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Exodus 18-13-27 Jethro’s Advice to Help Moses Delegate

The Lord spoke with Moses plainly, face to face unlike other prophets and even rebuked Miriam and Aaron for speaking presumptively against him since he married a Cushite woman (Numbers 13). Hence the famous adage, from Moses to Moses Maimonides (Rambam), there was none like Moses. However, Moses was seriously overworked and Jethro his father-in law, provided him with sound and timely counsel which would ease his burden and enable others to serve God.

Spiritual Delegation

Most commentators worth their salt recognise and commend Jethro’s vital advice although one interpreter referred to Moses’ special assignment to lead Israel and thought Jethro spoke out of turn. He thought the Lord would communicate to Moses to whom and when he should delegate some of his responsibility. He has a point, although it would be surely more apt to realise that the Lord was using Jethro to ease his burden and that it would be for the benefit of everyone.

Moses would sit judging the people who would stand around him from morning until evening. When Jethro enquired concerning his workload that he shouldered alone, Moses explained that he settled disputes which he would decide between one person and another and he would make them know the statutes of God and His laws. Soon afterwards, the giving of the Ten Commandments would also enable people to gain an awareness of God’s law.

Recognising Moses’ need to delegate and share the responsibility of leadership, Rabbi Sacks observes the phrase “What you are doing is not good” as one of only two places in the Torah where the phrase “not good” occurs.[i] The other is from Genesis 2:18 where “It is not good for man to be alone” and Sacks adds that we cannot lead or reside alone and that the Hebrew word for life, hayim is in the plural as if to signify the importance of shared life.[ii]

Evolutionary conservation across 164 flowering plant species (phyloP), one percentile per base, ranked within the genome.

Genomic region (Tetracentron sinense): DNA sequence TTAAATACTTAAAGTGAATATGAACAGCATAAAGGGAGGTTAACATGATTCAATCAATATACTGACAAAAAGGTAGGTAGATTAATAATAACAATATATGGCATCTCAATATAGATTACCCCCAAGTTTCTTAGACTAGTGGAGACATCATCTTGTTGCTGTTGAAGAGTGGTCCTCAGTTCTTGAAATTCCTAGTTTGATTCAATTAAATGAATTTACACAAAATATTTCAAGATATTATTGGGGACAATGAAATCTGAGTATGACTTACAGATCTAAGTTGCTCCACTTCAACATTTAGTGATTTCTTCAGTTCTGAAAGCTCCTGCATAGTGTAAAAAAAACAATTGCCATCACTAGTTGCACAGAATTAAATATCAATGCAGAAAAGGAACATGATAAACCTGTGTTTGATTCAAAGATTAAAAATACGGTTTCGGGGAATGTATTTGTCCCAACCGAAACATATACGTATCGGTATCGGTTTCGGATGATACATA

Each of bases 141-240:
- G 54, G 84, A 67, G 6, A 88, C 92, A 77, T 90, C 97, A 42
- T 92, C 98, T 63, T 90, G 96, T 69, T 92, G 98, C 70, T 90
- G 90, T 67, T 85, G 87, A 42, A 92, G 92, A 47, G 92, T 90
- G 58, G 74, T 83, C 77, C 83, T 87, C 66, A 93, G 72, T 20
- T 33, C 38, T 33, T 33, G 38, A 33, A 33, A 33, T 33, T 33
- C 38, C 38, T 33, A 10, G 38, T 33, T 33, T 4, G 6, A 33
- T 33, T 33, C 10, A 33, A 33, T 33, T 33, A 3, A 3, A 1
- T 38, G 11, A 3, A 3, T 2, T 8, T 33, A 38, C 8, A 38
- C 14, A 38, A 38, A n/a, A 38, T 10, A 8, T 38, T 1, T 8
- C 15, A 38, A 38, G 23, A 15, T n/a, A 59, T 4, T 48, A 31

I have seen leaders of congregations physically, emotionally, psychologically and spiritually shattered often trying to run congregations themselves and not delegating. Sometimes they work inordinate hours, starting early and finishing late and continually playing catch up. Consider the amount of time needed to bring two sermons a week and provide pastoral care and to liaise or be involved, even to a limited degree with all the other activities involved. Sometimes this occurs when a congregation greatly increases in number or when additional responsibilities are taken on.

Spiritual Character not Business Strategy

Commenting on Jethro’s counsel, F.B. Meyer writes:

“His advice also was most sagacious. It is far better to set a thousand people to work than attempt to do the work of a thousand. The greatest and most useful men are those who know how to devolve on others work for which these are quite competent, while they concentrate themselves on matters of the highest moment, which the others cannot undertake. Thus character is created. It is the highest service of all to bring men’s requests and causes to God, and then to show them the way in which they should walk and the work they should do. In the best sense this is what Jesus does for us all.”[iii]

Jethro quickly responded that this immense task was too much for him to complete alone, whilst recognising Moses’ assignment and authority. He suggested that Moses represent the people and bring their cases to God. Ultimately the Israelites needed a Judge, Mediator and Deliverer. Since Moses to Moses there has been another like Moses, who is the Prophet like Moses (Deuteronomy 18:15-22; cf. John 1:45; 6:14; 7:40; Acts 3:22; 7:37). He is the Messiah, Prophet, Priest, King and Saviour and He is the One Mediator between man and God (1 Timothy 2:5). Any leader of a congregation must recognise that they themselves are an under-shepherd under the great shepherd of our souls (Hebrews 13:17, 20-22; 1 Peter 5:1-4).